There’s an old saying that there are only two sure things in life — death and taxes. On Tuesday, the Missouri Supreme Court ruled on both.
The state’s highest court ruled unanimously that burial caskets are subject to state sales tax but that the containers they are placed in are not.
The state historically has collected sales taxes on caskets just as it does on retail items like appliances, furniture or clothing. The assumption is that a casket is a form of personal property owned when a contract is signed to buy it from a funeral home — or at the very least when a body is placed in it, such as for visitation.
“Because both the ownership and the title pass to the customer prior to burial, caskets are personal property, subject to sales tax,” Judge Duane Benton wrote for the majority. But the seven-member court also ruled that burial containers — also known as vaults — are not “tangible personal property” and therefore not subject to sales tax.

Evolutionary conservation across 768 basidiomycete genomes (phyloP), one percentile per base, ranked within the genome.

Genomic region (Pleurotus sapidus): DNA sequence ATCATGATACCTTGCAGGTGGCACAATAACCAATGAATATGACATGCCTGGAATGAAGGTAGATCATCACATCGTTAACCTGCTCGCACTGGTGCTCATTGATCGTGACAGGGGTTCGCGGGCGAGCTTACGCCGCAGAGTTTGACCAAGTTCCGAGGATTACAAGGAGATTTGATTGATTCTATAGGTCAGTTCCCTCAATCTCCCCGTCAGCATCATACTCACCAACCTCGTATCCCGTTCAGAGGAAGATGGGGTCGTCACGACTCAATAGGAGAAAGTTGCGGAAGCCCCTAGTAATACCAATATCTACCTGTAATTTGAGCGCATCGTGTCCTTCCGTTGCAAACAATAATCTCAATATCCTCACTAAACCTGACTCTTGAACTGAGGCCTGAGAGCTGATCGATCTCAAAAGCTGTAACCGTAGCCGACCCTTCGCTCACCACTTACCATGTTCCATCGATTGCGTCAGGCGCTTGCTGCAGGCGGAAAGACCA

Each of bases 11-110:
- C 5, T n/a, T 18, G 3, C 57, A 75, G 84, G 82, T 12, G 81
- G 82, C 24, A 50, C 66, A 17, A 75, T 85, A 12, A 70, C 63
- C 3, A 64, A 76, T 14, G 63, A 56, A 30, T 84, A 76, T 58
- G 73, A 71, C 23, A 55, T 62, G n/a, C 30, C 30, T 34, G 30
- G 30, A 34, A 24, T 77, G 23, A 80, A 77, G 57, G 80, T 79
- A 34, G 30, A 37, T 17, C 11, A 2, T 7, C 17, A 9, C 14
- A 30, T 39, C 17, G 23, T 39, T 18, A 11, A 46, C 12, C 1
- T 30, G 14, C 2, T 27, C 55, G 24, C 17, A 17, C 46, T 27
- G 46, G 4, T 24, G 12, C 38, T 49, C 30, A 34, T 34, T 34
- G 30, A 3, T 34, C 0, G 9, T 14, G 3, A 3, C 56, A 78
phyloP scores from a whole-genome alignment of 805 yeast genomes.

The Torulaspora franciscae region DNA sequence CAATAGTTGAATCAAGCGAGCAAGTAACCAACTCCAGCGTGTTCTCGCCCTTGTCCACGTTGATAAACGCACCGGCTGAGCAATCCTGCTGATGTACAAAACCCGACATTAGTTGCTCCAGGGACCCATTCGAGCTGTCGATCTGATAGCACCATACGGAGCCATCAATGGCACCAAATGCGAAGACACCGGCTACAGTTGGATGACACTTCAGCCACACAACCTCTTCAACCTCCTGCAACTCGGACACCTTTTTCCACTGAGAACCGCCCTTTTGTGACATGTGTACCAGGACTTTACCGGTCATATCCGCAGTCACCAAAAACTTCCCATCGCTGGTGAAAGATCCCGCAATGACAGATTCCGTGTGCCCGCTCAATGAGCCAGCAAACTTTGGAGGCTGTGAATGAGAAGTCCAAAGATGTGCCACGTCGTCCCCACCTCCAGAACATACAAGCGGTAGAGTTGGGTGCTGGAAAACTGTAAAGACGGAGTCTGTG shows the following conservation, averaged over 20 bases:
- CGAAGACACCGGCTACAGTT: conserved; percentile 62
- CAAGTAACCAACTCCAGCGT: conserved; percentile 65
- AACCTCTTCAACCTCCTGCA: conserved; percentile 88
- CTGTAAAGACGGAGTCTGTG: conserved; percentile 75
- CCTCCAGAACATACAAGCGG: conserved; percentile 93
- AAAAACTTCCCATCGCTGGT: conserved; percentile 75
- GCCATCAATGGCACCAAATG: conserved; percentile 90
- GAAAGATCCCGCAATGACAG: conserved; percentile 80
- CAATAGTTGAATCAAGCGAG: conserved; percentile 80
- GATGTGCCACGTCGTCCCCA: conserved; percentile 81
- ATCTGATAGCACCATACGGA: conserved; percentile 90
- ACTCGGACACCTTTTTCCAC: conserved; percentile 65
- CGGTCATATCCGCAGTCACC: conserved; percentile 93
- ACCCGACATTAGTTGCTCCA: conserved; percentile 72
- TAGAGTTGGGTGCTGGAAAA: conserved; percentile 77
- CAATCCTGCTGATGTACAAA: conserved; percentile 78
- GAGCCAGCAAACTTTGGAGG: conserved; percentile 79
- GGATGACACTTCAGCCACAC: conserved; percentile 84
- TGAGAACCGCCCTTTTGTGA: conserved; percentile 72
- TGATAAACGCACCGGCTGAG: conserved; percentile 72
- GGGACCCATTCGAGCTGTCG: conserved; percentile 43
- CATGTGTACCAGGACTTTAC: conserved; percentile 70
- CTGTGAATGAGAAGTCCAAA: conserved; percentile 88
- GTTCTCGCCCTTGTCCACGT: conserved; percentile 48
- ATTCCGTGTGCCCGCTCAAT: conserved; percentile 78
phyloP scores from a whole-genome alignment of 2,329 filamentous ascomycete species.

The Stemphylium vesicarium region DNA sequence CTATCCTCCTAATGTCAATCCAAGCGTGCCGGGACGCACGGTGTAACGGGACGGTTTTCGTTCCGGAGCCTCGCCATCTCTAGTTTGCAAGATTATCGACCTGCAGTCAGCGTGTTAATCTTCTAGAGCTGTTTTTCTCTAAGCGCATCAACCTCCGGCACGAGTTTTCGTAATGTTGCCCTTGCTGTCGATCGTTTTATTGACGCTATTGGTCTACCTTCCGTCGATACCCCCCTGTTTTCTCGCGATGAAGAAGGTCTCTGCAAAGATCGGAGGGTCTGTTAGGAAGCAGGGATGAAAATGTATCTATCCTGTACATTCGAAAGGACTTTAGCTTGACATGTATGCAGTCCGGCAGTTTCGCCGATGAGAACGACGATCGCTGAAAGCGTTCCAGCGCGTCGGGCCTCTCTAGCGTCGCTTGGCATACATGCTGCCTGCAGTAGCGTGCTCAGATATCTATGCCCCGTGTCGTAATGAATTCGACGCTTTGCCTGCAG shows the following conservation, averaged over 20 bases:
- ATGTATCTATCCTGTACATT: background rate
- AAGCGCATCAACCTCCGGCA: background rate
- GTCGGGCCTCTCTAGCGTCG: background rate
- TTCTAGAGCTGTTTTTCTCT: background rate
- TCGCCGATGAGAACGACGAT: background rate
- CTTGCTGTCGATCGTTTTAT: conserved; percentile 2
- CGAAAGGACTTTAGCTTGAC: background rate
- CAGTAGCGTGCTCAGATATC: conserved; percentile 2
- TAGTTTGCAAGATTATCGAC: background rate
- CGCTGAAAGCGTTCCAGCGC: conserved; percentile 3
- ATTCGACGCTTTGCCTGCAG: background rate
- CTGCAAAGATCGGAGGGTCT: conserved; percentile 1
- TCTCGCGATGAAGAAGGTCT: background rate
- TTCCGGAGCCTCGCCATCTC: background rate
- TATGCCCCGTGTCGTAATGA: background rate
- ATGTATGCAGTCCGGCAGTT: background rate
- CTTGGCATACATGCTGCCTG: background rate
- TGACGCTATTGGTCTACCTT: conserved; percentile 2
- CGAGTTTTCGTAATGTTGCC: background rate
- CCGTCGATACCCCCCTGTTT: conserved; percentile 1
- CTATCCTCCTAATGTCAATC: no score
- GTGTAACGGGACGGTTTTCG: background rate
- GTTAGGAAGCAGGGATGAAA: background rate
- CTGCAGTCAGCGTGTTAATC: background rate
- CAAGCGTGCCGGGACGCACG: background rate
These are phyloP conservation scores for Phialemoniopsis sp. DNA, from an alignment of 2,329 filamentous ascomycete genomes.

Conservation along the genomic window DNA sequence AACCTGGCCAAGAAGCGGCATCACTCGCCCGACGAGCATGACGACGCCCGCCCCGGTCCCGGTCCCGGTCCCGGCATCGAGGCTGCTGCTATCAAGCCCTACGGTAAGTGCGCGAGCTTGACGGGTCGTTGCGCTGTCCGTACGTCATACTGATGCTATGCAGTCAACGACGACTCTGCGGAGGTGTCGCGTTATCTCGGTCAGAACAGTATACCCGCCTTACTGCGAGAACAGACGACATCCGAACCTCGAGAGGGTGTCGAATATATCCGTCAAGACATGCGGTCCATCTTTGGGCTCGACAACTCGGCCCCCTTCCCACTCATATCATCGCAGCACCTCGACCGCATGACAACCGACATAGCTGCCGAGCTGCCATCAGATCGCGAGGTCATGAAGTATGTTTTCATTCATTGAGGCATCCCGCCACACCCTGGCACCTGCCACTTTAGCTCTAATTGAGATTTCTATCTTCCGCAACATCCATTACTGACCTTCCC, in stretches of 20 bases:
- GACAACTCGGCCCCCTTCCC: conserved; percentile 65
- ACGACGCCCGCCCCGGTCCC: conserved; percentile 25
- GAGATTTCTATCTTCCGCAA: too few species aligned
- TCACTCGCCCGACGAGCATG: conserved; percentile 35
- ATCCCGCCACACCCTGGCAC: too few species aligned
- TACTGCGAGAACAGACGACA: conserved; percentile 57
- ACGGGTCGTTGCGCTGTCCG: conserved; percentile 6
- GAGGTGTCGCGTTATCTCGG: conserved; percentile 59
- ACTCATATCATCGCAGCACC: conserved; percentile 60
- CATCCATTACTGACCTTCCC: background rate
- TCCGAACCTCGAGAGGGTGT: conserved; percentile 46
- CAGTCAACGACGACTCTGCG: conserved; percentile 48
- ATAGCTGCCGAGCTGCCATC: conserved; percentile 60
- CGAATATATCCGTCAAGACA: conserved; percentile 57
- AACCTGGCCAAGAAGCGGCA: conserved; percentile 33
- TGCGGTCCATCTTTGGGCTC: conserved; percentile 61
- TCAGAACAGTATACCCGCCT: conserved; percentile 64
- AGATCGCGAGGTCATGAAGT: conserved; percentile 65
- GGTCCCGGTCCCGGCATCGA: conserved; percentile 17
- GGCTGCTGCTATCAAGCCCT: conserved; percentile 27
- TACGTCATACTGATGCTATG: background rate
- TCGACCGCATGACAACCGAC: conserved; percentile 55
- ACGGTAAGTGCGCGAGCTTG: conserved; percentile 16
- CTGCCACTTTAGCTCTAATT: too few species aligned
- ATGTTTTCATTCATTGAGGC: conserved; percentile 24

A St. Louis funeral home, Buchholz Mortuaries, had contended in the case that customers don’t own a casket until it is buried in the ground with the body and therefore should not be subject to sales tax.
Paul Puricelli, the attorney who represented the mortuary, said in a telephone interview from his St. Louis office that the decision was not all bad.
“We’re pleased that the court had recognized that no sales is tax due on containers,” Puricelli said. “That will provide, down the line, a substantial benefit to families who are purchasing funeral services in the future.”
If its position is upheld by the state Supreme Court, Buchholz Mortuaries could legally keep the refunded sales taxes it originally collected from customers.